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2 studies released Monday examine teen e-cigarette use

RALEIGH, N.C. (WNCN) Two studies released Monday examined e-cigarette use among teens and say there is a need to curb that trend.

"It's like 'the thing' or something. It's cool," said 14-year-old Emily Greco.

Greco says she doesn't use e-cigarettes but knows other teenagers who do.

"I think people think they won't get addicted," she said.

It's those children, ones who think vaping isn't harmful, and aren't susceptible to cigarette smoking, who are more likely to use e-cigarettes.

That's according to a study released Monday by the UNC School of Medicine using data from 1,627 high schoolers.

The same study shows teens who are exposed to "vaping" in public are more likely to try it.

"If you can keep some kids from trying tobacco products between 18 and 21 they are a lot less likely to be using them as adults," said Dr. Lauren Dutra the author of a second study released Monday.

Dutra, a researcher with RTI International, examined whether or not age restrictions on e-cigarettes is causing kids to smoke more cigarettes.

She said the current age laws are beneficial and in some cases are actually causing cigarette smoking to decrease, but she would like to see the regulation go farther.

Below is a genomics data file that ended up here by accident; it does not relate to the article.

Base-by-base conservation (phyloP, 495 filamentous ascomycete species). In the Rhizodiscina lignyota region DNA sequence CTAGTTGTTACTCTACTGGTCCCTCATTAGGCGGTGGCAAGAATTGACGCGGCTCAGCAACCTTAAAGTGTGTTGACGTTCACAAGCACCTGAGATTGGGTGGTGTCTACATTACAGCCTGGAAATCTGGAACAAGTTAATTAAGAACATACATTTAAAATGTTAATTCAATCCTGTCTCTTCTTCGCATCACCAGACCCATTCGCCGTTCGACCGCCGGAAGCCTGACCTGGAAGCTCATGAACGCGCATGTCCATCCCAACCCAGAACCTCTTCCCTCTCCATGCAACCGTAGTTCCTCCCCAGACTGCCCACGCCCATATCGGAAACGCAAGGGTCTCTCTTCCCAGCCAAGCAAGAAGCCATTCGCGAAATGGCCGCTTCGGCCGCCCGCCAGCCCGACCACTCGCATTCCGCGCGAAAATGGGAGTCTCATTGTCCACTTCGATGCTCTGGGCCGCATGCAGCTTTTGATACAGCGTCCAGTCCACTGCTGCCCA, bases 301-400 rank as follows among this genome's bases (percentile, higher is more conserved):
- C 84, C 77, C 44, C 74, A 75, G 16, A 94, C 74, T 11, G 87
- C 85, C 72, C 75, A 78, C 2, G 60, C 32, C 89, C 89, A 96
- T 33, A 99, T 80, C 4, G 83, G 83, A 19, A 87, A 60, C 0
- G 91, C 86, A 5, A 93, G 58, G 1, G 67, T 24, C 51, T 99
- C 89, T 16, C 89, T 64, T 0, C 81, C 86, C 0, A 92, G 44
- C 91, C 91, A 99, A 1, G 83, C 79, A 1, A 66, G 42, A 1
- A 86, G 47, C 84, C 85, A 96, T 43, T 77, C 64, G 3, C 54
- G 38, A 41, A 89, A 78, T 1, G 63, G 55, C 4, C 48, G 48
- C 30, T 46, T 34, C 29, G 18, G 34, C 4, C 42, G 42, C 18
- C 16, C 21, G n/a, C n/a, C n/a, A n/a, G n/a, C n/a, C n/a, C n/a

Dutra suggests raising the age restriction for e-cigarette purchases from 18 to 21.

"At this point, we have a large body of research. We know that most of them contain nicotine. Nicotine is addictive. Kids are using them and that we need to keep them away from adolescents," Dutra said.

"I do think it's kind of a gateway," said mom Laura Phillips.

Phillips says her 8-year-old son Owen has already been taught about the dangers of cigarette smoking, and thinks raising that age requirement isn't such a bad idea.

"He's a smart boy, but when you get peer pressure, the older you are if you wait hopefully you'll wise up some," she said.

WNCN tried to speak with several stores that sell e-cigarettes. No one wanted to go on camera, but say they see teens who want to purchase e-cigarettes.

The UNC School of Medicine study suggested a way to curb the trend would be anti-vaping ads similar to the smoke-free campaigns targeted at teens.

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